From glowing lights dancing on the horizon to twice the destruction seen from twin tornadoes, rare weather phenomena have been mystifying humans since the beginning of time.
Indeed, our atmosphere is capable of creating all kinds of beautiful — and destructive — occurrences. But some of these phenomena are incredibly rare.
Have you seen any of these atmospheric anomalies?
These widespread, long-lived wind storms are associated with a band of rapidly moving thunderstorms. They can bring hurricane-force winds, tornadoes, heavy rains, and flash floods — making them incredibly destructive. We just recently saw a derecho ravage the Midwest, but these storm systems are actually pretty rare across the mid-Atlantic.
We often forget how rare this atmospheric phenomena actually is, because it’s so spectacular that everyone has heard of it. Also known as the Northern Lights or Southern Lights, these fantastic light displays are predominantly seen from high-latitude regions of the Earth.
This unusual kind of thunderstorm features snow falling as the primary precipitation instead of rain. Thunderstorms form when warm air near the ground rises, but snow forms in the cold of winter. That’s why these storms are so rare — ground temperatures aren’t usually warm while it’s snowing.
Speaking of lightning, it’s part of another rare weather occurrence. While lightning commonly travels from the clouds to the ground, it can actually move in both directions. That means that on a rare occasion, you can see it travel upwards into the clouds.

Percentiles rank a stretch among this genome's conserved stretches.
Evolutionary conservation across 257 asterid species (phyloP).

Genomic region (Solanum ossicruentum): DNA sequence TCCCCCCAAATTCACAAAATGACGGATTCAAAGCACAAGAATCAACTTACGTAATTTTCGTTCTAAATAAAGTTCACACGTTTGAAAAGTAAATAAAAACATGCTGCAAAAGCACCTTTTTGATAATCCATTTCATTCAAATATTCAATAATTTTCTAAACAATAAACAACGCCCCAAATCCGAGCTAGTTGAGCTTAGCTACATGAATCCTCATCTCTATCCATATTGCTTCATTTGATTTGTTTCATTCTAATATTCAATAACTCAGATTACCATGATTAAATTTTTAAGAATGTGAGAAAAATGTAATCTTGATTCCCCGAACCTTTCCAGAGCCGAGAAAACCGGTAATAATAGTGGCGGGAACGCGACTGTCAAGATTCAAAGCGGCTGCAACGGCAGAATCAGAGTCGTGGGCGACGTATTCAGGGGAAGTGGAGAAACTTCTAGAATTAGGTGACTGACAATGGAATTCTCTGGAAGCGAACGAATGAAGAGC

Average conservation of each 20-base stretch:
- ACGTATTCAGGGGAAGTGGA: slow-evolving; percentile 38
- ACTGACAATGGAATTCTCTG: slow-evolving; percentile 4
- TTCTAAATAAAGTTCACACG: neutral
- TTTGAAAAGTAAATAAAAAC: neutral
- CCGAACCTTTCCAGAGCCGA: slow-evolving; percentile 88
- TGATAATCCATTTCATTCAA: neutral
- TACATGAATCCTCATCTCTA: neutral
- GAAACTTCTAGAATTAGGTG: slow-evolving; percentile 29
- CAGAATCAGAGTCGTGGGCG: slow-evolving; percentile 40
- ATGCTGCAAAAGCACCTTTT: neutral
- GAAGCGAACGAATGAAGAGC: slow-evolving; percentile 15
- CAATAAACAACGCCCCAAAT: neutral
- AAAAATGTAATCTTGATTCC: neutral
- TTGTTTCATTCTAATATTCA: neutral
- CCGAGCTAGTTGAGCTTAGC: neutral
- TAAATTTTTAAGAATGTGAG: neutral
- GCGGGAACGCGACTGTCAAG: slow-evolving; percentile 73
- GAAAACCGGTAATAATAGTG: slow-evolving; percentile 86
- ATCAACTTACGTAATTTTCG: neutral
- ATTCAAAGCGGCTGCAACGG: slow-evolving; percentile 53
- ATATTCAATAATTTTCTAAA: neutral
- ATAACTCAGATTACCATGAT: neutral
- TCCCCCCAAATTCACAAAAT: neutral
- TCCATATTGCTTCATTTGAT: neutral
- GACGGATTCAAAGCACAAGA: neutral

These oddly eerie clouds were actually nameless for many years. It wasn’t until 2014 that they officially gained a name and entered the International Cloud Atlas. These clouds tend to be low-lying, and are caused by weather fronts that create undulating waves. The waves make these unusual clouds look almost like draped fabric.
Tornadoes occur every year around the world, causing destruction along their paths. But twin tornadoes are much more rare — they only occur every ten to twenty years — and cause twice the damage.
We often see clouds in the sky, but what about on the ground? Inversion clouds happen when fog rolls in, and eventually forms what looks like a waterfall of clouds. Cold air remains near the ground, and warmer air moves over it, creating the phenomenon. About every ten years or so, large inversions fill up the entire Grand Canyon.